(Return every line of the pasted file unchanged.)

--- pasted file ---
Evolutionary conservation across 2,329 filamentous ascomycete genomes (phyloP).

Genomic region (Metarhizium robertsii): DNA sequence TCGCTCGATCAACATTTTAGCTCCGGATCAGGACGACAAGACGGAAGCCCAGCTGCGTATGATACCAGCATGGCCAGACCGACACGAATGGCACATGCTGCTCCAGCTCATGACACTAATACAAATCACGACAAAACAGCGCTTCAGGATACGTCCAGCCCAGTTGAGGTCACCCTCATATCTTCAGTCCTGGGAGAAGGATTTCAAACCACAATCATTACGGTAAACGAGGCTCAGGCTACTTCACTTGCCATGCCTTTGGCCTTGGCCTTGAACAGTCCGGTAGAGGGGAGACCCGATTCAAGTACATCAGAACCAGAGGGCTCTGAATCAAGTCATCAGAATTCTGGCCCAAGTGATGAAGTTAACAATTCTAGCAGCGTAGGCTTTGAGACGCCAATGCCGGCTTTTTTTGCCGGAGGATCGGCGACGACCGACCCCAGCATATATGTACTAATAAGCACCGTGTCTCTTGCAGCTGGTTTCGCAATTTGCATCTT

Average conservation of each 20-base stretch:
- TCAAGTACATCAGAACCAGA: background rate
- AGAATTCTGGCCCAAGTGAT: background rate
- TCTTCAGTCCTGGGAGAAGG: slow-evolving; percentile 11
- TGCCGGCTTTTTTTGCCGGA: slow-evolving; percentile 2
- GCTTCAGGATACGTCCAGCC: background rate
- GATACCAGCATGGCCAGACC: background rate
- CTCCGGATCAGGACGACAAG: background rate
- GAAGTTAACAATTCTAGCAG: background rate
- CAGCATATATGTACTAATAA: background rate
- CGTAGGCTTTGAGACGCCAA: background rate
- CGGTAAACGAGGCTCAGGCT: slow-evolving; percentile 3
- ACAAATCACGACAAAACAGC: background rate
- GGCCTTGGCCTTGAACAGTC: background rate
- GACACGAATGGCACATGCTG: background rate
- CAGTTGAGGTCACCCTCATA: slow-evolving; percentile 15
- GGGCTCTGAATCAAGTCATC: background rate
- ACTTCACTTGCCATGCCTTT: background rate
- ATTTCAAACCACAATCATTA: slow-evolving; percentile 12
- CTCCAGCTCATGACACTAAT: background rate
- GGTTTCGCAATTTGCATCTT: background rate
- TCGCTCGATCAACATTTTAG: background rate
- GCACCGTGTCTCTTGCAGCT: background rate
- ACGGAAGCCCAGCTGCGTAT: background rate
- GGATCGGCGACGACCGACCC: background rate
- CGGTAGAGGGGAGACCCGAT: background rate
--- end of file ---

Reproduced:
Evolutionary conservation across 2,329 filamentous ascomycete genomes (phyloP).

Genomic region (Metarhizium robertsii): DNA sequence TCGCTCGATCAACATTTTAGCTCCGGATCAGGACGACAAGACGGAAGCCCAGCTGCGTATGATACCAGCATGGCCAGACCGACACGAATGGCACATGCTGCTCCAGCTCATGACACTAATACAAATCACGACAAAACAGCGCTTCAGGATACGTCCAGCCCAGTTGAGGTCACCCTCATATCTTCAGTCCTGGGAGAAGGATTTCAAACCACAATCATTACGGTAAACGAGGCTCAGGCTACTTCACTTGCCATGCCTTTGGCCTTGGCCTTGAACAGTCCGGTAGAGGGGAGACCCGATTCAAGTACATCAGAACCAGAGGGCTCTGAATCAAGTCATCAGAATTCTGGCCCAAGTGATGAAGTTAACAATTCTAGCAGCGTAGGCTTTGAGACGCCAATGCCGGCTTTTTTTGCCGGAGGATCGGCGACGACCGACCCCAGCATATATGTACTAATAAGCACCGTGTCTCTTGCAGCTGGTTTCGCAATTTGCATCTT

Average conservation of each 20-base stretch:
- TCAAGTACATCAGAACCAGA: background rate
- AGAATTCTGGCCCAAGTGAT: background rate
- TCTTCAGTCCTGGGAGAAGG: slow-evolving; percentile 11
- TGCCGGCTTTTTTTGCCGGA: slow-evolving; percentile 2
- GCTTCAGGATACGTCCAGCC: background rate
- GATACCAGCATGGCCAGACC: background rate
- CTCCGGATCAGGACGACAAG: background rate
- GAAGTTAACAATTCTAGCAG: background rate
- CAGCATATATGTACTAATAA: background rate
- CGTAGGCTTTGAGACGCCAA: background rate
- CGGTAAACGAGGCTCAGGCT: slow-evolving; percentile 3
- ACAAATCACGACAAAACAGC: background rate
- GGCCTTGGCCTTGAACAGTC: background rate
- GACACGAATGGCACATGCTG: background rate
- CAGTTGAGGTCACCCTCATA: slow-evolving; percentile 15
- GGGCTCTGAATCAAGTCATC: background rate
- ACTTCACTTGCCATGCCTTT: background rate
- ATTTCAAACCACAATCATTA: slow-evolving; percentile 12
- CTCCAGCTCATGACACTAAT: background rate
- GGTTTCGCAATTTGCATCTT: background rate
- TCGCTCGATCAACATTTTAG: background rate
- GCACCGTGTCTCTTGCAGCT: background rate
- ACGGAAGCCCAGCTGCGTAT: background rate
- GGATCGGCGACGACCGACCC: background rate
- CGGTAGAGGGGAGACCCGAT: background rate